Why do many Horizontal strokes raise slightly to the right?

Hello fellow learners! I am being very particular about studying how to write properly. I am an artist by trade and will want to study official Japanese calligraphy in the near future, so the details are important to me.
I noticed that, often, the horizontal strokes are not straight, but rather slightly lifted to the right.
Screen Shot 2023-01-11 at 10.11.39 AM
Screen Shot 2023-01-11 at 10.11.57 AM
Screen Shot 2023-01-11 at 10.12.20 AM

Does anyone know the history or reason as to why this subtle imperfection occurs? Many thanks!


This is a guess: That’s a hand writing font and most folk are right handed? …so thats how they normally look when wrote by a right-hander? 右手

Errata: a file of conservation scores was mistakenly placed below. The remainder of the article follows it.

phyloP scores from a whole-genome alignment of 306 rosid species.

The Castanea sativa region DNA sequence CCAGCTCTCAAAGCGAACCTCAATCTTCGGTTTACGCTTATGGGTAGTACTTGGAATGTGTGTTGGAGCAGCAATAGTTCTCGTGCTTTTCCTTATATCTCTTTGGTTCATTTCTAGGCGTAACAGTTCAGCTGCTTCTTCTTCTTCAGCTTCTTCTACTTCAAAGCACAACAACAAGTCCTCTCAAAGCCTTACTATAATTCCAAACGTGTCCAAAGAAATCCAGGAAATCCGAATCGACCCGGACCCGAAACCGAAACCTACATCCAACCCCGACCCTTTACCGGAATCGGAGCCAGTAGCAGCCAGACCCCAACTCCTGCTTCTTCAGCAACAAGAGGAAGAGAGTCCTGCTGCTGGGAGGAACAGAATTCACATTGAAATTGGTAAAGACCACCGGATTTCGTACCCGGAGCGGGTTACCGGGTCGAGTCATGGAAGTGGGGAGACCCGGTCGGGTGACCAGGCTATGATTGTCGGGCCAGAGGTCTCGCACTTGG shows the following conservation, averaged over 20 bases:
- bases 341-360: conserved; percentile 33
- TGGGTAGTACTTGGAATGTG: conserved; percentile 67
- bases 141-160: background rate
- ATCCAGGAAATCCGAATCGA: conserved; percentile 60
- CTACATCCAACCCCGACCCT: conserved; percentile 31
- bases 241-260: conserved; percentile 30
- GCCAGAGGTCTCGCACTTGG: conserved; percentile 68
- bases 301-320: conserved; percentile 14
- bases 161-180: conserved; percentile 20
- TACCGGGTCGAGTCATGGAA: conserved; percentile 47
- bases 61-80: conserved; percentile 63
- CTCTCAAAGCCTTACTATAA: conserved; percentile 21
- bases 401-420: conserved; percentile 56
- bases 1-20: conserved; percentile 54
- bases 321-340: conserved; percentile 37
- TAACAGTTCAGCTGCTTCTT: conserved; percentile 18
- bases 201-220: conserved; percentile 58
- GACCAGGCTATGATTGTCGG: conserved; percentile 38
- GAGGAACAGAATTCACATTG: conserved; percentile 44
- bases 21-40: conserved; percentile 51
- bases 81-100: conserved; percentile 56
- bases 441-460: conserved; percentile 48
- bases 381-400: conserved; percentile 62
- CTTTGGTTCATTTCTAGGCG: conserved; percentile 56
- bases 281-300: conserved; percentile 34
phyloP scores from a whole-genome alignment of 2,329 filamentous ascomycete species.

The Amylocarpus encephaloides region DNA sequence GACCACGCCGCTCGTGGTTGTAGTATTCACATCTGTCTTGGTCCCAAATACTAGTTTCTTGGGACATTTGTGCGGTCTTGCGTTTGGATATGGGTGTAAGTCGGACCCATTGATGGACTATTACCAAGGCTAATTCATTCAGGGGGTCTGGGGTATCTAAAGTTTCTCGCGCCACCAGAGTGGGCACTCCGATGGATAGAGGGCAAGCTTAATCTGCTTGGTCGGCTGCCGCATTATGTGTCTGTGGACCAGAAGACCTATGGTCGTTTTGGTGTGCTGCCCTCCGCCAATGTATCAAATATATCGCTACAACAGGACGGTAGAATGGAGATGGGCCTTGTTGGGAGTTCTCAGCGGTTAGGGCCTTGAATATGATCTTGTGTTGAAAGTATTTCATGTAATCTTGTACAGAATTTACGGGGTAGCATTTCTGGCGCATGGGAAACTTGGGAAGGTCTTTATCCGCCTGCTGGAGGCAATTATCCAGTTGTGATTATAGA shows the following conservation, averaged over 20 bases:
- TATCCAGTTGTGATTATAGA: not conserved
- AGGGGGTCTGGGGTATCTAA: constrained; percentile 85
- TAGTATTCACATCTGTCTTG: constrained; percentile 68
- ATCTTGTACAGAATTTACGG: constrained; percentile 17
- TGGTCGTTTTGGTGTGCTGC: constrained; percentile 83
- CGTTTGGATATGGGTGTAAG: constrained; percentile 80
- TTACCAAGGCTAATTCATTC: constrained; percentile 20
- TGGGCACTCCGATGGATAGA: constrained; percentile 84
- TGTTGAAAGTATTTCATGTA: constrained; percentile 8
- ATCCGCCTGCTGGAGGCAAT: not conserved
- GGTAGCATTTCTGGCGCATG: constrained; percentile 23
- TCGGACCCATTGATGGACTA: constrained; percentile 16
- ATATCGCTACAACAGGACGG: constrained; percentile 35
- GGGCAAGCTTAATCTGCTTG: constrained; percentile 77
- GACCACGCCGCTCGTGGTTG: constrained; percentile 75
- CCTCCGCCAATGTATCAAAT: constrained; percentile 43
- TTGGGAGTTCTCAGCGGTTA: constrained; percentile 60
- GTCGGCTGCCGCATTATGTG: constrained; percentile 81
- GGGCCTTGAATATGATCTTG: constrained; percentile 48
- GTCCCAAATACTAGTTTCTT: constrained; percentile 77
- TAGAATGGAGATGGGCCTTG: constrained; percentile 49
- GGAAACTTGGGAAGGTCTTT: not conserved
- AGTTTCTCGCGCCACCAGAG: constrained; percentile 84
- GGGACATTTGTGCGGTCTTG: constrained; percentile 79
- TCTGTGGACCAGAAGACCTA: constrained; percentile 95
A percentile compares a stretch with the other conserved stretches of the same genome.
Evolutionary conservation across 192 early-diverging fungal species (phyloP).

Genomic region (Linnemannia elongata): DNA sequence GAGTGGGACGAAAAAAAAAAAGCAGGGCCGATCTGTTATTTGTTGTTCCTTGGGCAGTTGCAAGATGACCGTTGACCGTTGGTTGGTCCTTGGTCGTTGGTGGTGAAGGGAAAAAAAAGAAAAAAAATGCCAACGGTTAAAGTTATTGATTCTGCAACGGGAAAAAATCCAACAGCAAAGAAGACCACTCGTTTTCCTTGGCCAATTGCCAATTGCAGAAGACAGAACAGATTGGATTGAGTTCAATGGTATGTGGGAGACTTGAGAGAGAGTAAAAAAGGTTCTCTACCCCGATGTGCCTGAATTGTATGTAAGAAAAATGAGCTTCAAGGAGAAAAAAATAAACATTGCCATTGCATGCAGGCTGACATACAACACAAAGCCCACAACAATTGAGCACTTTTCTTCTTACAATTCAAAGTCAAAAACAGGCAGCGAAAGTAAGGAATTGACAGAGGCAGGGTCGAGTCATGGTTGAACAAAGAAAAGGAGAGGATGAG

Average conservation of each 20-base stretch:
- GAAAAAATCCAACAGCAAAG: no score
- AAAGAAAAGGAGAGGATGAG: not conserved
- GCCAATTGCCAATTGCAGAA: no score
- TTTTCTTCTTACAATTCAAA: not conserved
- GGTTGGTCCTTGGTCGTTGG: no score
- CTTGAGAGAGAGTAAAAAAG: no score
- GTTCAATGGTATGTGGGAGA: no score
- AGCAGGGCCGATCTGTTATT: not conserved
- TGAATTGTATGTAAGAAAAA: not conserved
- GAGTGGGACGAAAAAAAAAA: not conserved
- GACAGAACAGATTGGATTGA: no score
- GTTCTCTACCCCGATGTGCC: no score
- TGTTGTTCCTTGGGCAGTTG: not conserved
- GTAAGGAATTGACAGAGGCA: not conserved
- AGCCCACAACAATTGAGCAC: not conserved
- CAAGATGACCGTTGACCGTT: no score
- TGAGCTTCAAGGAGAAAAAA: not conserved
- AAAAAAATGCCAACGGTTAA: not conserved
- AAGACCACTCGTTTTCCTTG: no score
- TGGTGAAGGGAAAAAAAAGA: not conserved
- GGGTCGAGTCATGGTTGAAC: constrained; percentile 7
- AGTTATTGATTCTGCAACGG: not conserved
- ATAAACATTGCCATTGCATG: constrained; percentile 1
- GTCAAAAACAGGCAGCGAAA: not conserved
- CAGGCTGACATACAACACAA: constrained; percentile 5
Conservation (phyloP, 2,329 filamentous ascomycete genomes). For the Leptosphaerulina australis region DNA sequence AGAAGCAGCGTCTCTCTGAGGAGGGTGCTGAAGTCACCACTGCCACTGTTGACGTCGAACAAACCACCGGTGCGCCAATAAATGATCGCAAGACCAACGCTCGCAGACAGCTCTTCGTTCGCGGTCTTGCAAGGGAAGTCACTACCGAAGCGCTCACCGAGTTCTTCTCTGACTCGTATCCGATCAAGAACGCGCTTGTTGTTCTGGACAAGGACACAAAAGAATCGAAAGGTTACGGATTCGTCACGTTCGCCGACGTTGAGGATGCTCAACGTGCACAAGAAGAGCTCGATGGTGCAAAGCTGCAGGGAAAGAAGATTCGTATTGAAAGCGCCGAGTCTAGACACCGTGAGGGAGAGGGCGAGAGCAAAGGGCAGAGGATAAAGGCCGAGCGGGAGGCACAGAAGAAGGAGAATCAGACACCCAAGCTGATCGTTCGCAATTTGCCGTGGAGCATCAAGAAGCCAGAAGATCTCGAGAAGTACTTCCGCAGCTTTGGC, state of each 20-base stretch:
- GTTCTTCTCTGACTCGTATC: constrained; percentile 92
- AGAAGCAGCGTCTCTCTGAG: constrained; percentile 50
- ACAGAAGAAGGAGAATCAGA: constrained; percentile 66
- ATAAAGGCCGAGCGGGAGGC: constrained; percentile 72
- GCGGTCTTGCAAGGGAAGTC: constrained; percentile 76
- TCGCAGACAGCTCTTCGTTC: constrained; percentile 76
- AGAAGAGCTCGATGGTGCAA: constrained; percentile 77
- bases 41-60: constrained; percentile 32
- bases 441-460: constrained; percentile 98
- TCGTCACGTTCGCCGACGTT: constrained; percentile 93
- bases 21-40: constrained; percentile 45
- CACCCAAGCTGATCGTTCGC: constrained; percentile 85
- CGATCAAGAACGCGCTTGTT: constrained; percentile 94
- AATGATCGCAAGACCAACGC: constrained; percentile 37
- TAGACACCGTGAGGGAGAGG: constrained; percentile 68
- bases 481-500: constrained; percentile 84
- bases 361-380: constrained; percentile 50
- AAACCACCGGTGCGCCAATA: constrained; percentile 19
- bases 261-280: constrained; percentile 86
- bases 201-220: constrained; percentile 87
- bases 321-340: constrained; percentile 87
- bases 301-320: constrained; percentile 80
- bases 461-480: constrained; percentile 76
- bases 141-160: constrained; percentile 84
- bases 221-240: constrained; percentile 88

Precisely. Same as English letters are “supposed” to slant slighty to the right.


Also just a theory, but aiming for perfectly horizontal is hard and usually looks at least a little off. I think in handwriting I find it easier with a small slant.


Another thing to note is the slight inwards angle on a lot of verticle strokes, like on 五 in your picture, or here:

It’s important to note not every single verticle stroke is angled, you will pick up on where you should do it with practice:


Ok! Thanks for all of your input. I just wanted to make sure if I do use a straight horizontal stroke (in the sort of cases in my examples), it would be acceptable and not seen as bad handwriting.

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Yeah! I have noticed those slight inner angled strokes! Those seem more intentional and obvious to me so I didn’t question them. It has just been those minorly off-center horizontal strokes that keep my brain wondering.

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